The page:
On Monday of this week, we reported that the House of Representatives had passed by a 417-1 vote the Paycheck Protection Program Flexibility Act (“H.R.7010”). This bill would relax the Paycheck Protection Program (“PPP”) loan forgiveness rules. While we forecast ultimate enactment of a law that would expand PPP loan forgiveness, we predicted that some horse trading between the House and Senate would ensue, that the compromise would be less generous than the House’s version, and that it would take a couple of weeks to produce the law that would be sent to President Trump for signature.
Boy, were our predictions wrong.
Yesterday evening (June 3, 2020), the Senate approved, without change, H.R. 7010 by a unanimous voice vote. President Trump is expected to sign the bill soon.
As we reported on Monday, among other changes, H.R. 7010 provides:
- The earlier of a 24-week period or the period ending December 31, 2020 to spend the PPP loan proceeds in order to receive loan forgiveness (the “covered period”). The covered period begins with the funding of the loan. The CARES Act provided an eight-week covered period. This 24-week period can elected by each PPP borrower, which may alternatively elect to keep the original eight-week period.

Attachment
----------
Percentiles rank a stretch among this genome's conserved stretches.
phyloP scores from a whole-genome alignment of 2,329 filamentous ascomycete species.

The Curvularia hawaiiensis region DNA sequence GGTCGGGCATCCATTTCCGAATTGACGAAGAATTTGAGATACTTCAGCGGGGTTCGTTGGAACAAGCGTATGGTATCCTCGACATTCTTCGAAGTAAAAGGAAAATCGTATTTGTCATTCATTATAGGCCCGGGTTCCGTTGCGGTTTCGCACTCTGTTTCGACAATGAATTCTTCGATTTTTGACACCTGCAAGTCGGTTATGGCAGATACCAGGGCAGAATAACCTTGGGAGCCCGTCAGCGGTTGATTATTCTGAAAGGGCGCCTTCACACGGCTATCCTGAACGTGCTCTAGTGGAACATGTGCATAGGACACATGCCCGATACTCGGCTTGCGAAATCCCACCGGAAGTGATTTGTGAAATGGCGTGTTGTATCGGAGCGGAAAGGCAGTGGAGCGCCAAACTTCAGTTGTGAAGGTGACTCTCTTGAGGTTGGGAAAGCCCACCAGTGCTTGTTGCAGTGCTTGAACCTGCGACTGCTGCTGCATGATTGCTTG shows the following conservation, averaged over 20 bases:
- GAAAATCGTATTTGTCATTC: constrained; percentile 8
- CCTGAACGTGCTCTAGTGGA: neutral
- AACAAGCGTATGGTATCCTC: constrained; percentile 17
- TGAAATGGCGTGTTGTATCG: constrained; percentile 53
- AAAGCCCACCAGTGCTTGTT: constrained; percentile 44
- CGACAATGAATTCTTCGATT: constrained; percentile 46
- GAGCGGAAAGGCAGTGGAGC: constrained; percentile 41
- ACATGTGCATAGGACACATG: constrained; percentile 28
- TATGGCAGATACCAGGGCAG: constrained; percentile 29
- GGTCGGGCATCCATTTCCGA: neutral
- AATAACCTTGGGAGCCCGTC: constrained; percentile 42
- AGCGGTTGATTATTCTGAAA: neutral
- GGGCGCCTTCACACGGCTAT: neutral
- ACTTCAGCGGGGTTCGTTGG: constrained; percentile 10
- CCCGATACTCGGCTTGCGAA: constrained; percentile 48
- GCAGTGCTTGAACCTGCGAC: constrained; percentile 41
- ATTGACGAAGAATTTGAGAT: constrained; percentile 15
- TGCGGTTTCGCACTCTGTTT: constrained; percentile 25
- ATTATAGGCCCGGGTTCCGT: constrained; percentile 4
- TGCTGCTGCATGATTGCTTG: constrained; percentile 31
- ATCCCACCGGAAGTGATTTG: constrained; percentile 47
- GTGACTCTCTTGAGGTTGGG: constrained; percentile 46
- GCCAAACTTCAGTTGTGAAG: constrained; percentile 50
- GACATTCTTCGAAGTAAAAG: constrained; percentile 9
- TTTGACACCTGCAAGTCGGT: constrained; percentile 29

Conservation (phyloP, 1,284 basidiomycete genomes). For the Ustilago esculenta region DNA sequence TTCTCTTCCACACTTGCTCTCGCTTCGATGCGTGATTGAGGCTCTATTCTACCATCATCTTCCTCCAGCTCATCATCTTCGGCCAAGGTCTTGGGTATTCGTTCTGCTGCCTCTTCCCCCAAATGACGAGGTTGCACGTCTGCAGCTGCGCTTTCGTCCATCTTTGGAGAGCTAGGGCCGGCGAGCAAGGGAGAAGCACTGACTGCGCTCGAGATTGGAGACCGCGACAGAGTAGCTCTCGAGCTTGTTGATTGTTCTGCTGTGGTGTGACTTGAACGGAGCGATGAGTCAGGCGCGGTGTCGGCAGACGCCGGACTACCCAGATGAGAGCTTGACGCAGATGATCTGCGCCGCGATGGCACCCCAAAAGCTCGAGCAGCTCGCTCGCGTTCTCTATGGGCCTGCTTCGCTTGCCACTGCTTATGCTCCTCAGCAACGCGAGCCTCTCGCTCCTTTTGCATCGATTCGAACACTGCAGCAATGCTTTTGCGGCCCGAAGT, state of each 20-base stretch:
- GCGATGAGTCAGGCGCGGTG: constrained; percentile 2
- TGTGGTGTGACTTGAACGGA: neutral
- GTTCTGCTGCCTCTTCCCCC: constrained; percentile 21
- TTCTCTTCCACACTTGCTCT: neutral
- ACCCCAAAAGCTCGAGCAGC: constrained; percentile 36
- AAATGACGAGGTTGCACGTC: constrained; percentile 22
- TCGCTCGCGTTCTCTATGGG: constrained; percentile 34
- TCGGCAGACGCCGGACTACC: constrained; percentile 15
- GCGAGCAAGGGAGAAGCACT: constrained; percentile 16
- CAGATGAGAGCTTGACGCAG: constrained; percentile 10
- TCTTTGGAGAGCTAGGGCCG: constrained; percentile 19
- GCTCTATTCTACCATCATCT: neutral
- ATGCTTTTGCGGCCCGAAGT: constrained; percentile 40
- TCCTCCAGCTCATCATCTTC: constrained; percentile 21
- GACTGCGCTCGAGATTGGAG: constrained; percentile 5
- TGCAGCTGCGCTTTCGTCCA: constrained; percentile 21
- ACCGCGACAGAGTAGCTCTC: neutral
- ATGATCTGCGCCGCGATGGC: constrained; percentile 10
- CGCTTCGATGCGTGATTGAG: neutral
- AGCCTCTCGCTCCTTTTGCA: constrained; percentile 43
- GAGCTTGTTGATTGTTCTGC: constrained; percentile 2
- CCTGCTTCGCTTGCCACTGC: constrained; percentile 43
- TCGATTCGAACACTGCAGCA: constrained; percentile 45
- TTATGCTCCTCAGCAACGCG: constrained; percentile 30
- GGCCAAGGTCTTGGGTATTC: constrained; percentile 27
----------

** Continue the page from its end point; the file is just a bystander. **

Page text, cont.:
- Amendment of the limitation of 25 percent of loan proceeds being applied to qualifying non-payroll costs. This limitation was imposed by the Small Business Administration (the “SBA”). The new limitation in the bill is 40 percent for such costs. Note well that it appears that under H.R. 7010 the 40 percent limit is a cliff: a borrower must spend at least 60 percent of the PPP loan on total payroll costs or none of the loan will be forgiven. Senators Marco Rubio and Susan Collins indicated that technical tweaks could be made to the bill to restore the sliding scale that was being used by the SBA under the 25 percent cap rule.
- Extension of the June 30 safe-harbor rehiring date until December 31, 2020. There are other favorable changes to the workforce reduction limits on forgiveness.
- A minimum maturity of five years for the PPP Loan.
- Elimination of the exception to the deferral of payment of certain payroll taxes provided in the CARES Act. Even if the PPP loan is completely forgiven, H.R. 7010 provides that payment of the subject payroll taxes can be deferred until December 31, 2021 (50 percent payment) and December 31, 2022 (50 percent payment).
June 30, 2020, remains the deadline for applying to receive a PPP loan.
Are you ready to apply for PPP loan forgiveness? Be patient for a bit longer. We need new application forms conforming with this soon-to-be enacted law and we need related guidance. We are almost there!
If you have questions, please contact your HM&M advisor.
For more information check out HM&M’s COVID-19 Resources page.HM&M COVID-19 Resources
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